24-hour help

Call 911 if you or someone you know is in immediate danger.

Bullying Helpline: 1-888-456-2323 to get help anonymously in more than 170 languages or find other supports.

Bullying Helpline Chat: to get help anonymously from 8 am to 8 pm, 7 days a week.

Bullying is repeated mean, cruel, hurtful behaviours done on purpose by someone with more power. It can be verbal, physical, social and online. Recognize the warning signs.

What you can do

  • Learn to recognize bullying and know the warning signs.
  • Respond to bullying situations by:
    • telling the person assertively to stop the bullying
    • going and getting help
    • supporting the person targeted after the situation is over, and
    • letting them know they do not deserve that treatment and it is not their fault
  • Be supportive when someone tells you about a bullying experience.
  • Role model healthy relationships by:
    • listening and showing empathy, kindness, honesty and respect
    • being helpful and cooperative
    • showing ways to work through complex social situations
    • helping others understand the benefits of strong social supports
  • Get involved in Bullying Awareness Week and other bullying prevention activities throughout the year.
  • Share resources about bullying through social media and in your community to build awareness and understanding.
  • Help develop and support bullying prevention policies and practices in your workplace, social, sports and community organizations.

What schools can do

  • Develop and implement a school-wide plan for bullying prevention and building healthy relationships by involving teachers, volunteers, parents, caregivers, and most importantly, students.
  • Foster the development of healthy relationships, healthy communication skills, conflict resolution skills and intervention skills.
  • Ensure staff and volunteers work together to respond consistently to bullying situations and show leadership by modelling healthy interactions with others.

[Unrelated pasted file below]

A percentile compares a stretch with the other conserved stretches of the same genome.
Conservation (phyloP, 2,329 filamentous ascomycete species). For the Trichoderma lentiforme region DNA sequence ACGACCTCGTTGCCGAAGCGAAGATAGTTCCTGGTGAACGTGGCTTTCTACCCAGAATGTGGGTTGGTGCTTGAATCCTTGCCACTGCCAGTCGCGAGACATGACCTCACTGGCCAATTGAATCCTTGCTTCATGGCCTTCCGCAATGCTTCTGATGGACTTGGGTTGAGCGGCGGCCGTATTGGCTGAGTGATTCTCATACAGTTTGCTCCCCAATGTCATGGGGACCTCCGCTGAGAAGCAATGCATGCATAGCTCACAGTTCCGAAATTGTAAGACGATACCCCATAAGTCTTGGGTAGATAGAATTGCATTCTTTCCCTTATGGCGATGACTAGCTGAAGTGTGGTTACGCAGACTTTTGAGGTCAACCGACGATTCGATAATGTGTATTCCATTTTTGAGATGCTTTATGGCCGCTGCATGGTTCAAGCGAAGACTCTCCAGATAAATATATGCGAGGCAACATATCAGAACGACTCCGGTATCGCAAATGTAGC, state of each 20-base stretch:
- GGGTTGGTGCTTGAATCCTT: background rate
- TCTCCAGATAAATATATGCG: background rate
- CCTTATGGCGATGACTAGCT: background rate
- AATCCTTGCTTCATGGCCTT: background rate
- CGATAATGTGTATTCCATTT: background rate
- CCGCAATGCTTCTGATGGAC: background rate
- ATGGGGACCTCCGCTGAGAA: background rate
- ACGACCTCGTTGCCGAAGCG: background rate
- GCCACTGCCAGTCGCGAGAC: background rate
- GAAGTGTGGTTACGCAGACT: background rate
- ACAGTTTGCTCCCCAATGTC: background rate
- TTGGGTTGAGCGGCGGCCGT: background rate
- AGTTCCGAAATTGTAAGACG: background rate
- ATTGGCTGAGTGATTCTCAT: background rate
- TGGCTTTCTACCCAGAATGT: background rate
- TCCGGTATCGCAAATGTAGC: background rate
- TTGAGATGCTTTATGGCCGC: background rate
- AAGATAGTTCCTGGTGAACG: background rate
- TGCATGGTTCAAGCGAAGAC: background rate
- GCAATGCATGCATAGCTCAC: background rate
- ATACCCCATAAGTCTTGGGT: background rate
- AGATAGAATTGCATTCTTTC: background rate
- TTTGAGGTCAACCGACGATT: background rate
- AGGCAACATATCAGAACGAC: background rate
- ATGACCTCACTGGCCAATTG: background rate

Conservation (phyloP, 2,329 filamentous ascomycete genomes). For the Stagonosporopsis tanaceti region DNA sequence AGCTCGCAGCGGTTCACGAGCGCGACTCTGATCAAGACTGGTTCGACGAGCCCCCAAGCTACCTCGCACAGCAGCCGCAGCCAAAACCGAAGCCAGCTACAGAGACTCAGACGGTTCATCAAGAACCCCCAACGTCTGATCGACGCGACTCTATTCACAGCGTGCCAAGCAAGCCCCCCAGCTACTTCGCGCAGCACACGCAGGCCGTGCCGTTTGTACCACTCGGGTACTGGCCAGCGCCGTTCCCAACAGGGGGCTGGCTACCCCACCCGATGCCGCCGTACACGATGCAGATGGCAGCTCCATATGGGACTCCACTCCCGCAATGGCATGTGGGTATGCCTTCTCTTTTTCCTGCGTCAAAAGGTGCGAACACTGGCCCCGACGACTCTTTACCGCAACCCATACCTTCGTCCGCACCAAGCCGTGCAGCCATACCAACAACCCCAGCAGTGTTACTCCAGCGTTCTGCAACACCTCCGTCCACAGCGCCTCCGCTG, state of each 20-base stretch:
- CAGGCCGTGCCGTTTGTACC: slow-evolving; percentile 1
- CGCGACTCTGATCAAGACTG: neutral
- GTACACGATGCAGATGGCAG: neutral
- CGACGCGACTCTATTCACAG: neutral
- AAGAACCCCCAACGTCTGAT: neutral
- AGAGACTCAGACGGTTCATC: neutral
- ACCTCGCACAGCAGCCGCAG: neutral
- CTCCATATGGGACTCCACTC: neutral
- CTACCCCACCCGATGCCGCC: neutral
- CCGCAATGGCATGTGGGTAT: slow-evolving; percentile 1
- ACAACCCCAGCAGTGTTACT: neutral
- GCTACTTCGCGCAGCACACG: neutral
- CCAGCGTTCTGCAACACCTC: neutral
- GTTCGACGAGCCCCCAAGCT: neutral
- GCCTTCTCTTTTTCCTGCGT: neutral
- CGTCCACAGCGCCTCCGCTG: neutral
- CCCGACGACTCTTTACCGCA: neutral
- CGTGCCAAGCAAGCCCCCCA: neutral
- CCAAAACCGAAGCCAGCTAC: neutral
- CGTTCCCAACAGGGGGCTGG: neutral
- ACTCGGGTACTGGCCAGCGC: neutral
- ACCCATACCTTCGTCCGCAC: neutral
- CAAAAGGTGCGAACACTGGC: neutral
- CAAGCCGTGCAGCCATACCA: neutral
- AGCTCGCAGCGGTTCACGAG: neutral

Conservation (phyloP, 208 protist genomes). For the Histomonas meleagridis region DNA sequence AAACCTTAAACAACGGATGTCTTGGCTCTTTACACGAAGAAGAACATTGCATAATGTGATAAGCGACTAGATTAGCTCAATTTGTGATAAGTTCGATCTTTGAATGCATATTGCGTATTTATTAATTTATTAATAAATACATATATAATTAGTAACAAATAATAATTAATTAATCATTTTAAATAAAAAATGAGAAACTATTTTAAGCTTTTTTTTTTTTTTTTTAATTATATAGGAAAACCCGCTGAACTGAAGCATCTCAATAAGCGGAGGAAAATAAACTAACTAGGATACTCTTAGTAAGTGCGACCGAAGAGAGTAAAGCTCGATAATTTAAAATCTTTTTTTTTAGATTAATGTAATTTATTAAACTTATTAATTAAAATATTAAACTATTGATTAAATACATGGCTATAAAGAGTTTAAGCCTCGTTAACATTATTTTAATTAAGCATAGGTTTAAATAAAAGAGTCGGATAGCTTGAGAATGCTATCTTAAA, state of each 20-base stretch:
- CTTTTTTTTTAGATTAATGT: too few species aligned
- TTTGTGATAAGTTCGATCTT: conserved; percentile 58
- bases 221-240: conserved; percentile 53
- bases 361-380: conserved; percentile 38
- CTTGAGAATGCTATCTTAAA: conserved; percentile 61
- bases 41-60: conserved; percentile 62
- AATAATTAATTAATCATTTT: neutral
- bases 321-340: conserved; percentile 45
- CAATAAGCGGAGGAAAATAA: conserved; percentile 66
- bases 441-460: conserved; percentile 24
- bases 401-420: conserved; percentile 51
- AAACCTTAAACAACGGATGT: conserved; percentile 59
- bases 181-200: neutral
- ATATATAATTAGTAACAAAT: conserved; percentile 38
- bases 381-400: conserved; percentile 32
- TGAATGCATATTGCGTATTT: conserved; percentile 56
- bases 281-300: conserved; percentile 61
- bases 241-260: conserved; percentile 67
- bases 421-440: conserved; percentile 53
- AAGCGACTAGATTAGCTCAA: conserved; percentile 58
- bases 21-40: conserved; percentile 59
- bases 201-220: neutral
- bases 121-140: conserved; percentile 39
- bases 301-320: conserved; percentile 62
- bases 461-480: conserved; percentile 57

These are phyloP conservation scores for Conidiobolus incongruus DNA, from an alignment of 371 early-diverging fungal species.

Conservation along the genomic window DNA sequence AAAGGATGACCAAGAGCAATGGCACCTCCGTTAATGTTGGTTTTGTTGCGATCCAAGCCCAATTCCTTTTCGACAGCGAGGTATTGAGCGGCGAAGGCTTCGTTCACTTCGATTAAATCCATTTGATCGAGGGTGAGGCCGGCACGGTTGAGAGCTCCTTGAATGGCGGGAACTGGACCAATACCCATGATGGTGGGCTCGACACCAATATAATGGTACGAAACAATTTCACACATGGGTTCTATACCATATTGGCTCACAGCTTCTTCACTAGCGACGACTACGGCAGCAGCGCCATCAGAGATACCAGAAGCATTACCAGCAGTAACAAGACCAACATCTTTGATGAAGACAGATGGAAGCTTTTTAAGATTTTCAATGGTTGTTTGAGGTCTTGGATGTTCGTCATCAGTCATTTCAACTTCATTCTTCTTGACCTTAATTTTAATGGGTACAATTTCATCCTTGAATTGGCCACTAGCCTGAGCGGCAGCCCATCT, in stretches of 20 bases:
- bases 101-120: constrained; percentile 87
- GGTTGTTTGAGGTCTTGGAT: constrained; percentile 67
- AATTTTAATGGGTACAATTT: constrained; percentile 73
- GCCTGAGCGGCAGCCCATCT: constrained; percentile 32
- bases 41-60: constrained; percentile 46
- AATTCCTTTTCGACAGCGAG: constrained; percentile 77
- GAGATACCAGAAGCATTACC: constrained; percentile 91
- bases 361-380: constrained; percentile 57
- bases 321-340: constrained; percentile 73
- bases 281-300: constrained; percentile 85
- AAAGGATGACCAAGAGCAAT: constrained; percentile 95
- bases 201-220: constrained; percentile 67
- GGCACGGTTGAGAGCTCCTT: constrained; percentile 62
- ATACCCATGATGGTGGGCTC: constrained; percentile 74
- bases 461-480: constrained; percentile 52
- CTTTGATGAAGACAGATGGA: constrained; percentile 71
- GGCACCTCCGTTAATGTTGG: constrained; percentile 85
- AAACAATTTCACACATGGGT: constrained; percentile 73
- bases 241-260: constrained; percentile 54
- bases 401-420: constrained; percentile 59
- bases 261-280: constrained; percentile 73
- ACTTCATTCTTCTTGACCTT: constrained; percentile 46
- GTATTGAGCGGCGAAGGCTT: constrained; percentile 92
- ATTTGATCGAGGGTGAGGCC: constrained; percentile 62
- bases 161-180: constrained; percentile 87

• Support students in setting up a gay-straight alliance (GSA) or queer-straight alliance (QSA).
  • Support Pink Shirt Day and other events promoting healthy relationships.

What employers can do

  • Establish policies clearly defining bullying and harassment, the organization’s response and the resources that are available.
  • Support employees who may be dealing with bullying at work or in other settings.
  • Share information with all employees at meetings, online or through print resources.
  • Display prevention and support information in areas where your customers or clients can see it or take it with them.
  • Work with community organizations to provide funding for programs and services to help people who have been bullied.
  • Sponsor an event to raise awareness during Bullying Awareness Week.
  • Support Pink Shirt Day and other events promoting healthy relationships.

What people in sports can do

Coaches and volunteers

  • Hold a pre-season meeting with other coaches, volunteers, parents, athletes and board members to discuss acceptable behaviour and bullying prevention strategies.
  • Understand that you are a role model to players and set a good example.
  • Promote healthy relationships by encouraging empathy, kindness, honesty and respect.
  • Respond to bullying situations immediately and consistently.
  • Establish open and honest communication between parents, players, managers and volunteers.
  • Look at your behaviour and accept feedback without being defensive. Change your behaviour, if needed.
  • Think of screening procedures, policy and training as opportunities to learn and create a safer and healthier sporting environment for everyone.
  • Get certified to coach sports through a national or provincial governing body.
  • Become an active member of a provincial sport governing body with a code of ethics and harassment policy.

Parents and adults

  • Understand that you are a role model and set a good example.
  • Maintain open and honest communication with your child and the coach.
  • Make sure to participate in the pre-season meeting to discuss acceptable behaviours and bullying prevention strategies.
  • Ask whether the coach is certified and belongs to a provincial sport governing body with a code of ethics and harassment policy. If not, work with the coach, other parents and board members to have the coach certified.
  • Attend practices and games whenever possible. If private practices are scheduled, ask why they are needed.
  • If you see bullying during a game, tell the coach or the officials.
  • When bullying happens during practice or before or after games, discuss the situation with the coach, volunteers and other parents to reach a solution.

Players

  • Take part in the pre-season meeting to discuss acceptable behaviours and bullying prevention strategies.
  • Understand that you are a role model to other players and set a good example.
  • Tell a coach, parent or someone you trust if you, or someone on your team, is being bullied.